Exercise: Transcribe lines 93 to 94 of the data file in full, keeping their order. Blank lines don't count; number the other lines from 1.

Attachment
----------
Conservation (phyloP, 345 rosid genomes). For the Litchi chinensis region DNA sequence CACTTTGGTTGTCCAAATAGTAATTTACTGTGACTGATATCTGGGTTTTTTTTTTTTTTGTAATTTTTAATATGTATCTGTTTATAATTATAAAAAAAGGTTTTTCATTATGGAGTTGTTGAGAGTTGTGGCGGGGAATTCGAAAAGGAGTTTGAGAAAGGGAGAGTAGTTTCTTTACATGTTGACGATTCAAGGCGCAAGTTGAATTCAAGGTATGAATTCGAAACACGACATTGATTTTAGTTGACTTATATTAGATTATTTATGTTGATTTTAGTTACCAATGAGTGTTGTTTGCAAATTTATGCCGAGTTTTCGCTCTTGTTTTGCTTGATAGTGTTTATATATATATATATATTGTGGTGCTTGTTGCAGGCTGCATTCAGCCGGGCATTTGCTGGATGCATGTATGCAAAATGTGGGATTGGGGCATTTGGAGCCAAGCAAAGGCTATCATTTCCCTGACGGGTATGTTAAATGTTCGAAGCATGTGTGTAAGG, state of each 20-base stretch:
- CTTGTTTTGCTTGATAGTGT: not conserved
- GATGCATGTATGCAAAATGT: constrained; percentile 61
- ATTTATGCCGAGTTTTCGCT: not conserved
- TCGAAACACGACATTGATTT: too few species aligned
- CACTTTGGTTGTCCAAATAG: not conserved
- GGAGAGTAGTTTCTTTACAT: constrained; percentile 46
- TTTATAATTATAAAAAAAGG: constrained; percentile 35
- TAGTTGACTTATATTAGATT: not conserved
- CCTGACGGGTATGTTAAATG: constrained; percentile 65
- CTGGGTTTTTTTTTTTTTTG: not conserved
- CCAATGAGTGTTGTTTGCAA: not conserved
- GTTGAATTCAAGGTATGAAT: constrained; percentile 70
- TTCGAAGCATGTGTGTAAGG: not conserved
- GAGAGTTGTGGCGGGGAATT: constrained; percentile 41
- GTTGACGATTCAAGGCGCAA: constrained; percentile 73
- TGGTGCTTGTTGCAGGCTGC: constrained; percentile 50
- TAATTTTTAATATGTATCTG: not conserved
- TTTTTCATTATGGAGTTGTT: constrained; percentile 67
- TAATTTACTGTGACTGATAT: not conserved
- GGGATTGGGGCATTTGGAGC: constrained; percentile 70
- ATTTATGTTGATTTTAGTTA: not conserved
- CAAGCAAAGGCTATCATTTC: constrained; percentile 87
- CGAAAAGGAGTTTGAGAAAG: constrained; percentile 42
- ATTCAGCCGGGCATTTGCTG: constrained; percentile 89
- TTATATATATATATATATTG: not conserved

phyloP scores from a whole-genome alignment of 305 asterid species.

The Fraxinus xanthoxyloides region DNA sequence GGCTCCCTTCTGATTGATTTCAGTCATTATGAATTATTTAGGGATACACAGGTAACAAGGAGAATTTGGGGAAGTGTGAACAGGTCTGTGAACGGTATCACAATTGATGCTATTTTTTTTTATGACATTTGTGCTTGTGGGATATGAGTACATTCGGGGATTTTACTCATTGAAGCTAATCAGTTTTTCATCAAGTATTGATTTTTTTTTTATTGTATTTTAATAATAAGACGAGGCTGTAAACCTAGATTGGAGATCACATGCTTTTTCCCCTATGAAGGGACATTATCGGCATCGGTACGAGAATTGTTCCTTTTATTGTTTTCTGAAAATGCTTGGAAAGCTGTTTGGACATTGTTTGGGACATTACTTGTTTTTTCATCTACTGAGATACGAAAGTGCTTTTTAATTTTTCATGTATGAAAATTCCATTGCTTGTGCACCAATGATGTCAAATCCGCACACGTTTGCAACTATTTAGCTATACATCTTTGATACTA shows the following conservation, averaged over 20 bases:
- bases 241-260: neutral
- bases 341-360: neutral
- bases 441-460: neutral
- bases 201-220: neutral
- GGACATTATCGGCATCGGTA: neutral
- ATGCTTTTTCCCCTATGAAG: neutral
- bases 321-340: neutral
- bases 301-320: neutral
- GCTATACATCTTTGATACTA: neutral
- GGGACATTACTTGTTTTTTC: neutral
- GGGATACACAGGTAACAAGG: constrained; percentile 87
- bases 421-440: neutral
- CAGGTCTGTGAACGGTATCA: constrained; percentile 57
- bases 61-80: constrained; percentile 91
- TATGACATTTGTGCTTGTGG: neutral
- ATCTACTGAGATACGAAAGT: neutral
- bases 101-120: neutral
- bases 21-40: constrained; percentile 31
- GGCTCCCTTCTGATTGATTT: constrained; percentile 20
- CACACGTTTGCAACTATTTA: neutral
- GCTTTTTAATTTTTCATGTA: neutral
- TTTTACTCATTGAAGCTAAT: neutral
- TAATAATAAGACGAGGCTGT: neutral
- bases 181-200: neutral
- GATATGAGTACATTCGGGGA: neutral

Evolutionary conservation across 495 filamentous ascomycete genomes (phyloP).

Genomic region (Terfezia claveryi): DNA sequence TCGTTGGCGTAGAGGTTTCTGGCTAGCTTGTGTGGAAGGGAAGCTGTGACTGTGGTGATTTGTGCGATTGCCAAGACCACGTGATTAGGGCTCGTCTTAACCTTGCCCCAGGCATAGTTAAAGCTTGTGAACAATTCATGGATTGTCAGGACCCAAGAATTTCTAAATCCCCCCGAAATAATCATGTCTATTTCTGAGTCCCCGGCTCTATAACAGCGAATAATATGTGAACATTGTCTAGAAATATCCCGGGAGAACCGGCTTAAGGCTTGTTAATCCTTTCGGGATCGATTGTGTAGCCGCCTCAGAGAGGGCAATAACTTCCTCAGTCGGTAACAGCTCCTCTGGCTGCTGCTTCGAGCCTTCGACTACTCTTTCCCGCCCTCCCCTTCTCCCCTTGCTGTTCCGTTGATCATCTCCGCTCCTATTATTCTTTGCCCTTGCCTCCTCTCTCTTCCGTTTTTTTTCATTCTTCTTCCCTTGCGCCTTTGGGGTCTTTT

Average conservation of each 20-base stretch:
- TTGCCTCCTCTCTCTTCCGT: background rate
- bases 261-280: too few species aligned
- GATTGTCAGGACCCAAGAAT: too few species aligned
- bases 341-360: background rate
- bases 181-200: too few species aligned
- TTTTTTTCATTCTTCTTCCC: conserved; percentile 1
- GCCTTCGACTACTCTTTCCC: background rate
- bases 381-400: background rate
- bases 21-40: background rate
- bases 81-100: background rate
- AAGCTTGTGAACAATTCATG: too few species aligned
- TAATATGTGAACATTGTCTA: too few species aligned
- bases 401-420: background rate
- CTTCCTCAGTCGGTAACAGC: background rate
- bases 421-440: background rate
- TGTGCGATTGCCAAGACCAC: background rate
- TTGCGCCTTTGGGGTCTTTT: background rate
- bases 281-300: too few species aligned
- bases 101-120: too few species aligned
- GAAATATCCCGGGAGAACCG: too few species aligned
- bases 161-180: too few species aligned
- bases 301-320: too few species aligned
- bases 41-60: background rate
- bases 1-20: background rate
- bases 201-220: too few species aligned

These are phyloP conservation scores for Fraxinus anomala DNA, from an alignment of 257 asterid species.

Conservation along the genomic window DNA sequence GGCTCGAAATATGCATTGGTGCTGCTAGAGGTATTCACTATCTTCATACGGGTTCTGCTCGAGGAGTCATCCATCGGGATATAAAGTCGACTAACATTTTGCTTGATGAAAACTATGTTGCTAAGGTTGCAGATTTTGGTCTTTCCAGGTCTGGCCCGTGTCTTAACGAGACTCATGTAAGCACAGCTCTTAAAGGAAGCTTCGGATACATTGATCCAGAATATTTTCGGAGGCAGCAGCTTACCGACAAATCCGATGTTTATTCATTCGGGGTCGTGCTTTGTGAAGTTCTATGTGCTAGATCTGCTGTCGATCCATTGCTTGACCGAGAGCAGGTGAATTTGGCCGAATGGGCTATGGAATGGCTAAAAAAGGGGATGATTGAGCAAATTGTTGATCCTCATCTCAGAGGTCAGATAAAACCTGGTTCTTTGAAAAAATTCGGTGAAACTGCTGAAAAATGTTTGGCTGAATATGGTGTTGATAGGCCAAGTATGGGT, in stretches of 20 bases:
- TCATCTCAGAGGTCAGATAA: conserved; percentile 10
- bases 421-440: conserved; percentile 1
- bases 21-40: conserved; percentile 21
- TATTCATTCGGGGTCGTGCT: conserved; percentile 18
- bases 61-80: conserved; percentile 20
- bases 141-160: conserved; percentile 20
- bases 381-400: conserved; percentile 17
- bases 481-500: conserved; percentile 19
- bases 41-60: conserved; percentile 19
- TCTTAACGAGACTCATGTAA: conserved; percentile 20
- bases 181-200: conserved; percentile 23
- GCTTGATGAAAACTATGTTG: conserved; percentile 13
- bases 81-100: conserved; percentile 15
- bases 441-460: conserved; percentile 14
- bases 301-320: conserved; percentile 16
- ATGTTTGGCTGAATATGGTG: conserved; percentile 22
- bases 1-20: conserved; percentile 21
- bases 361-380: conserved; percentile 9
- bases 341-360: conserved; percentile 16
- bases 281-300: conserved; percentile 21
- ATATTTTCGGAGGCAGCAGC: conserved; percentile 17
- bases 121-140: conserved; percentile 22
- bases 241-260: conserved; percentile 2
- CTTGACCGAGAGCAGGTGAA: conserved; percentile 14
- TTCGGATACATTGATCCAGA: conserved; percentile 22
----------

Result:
- TCTTAACGAGACTCATGTAA: conserved; percentile 20
- bases 181-200: conserved; percentile 23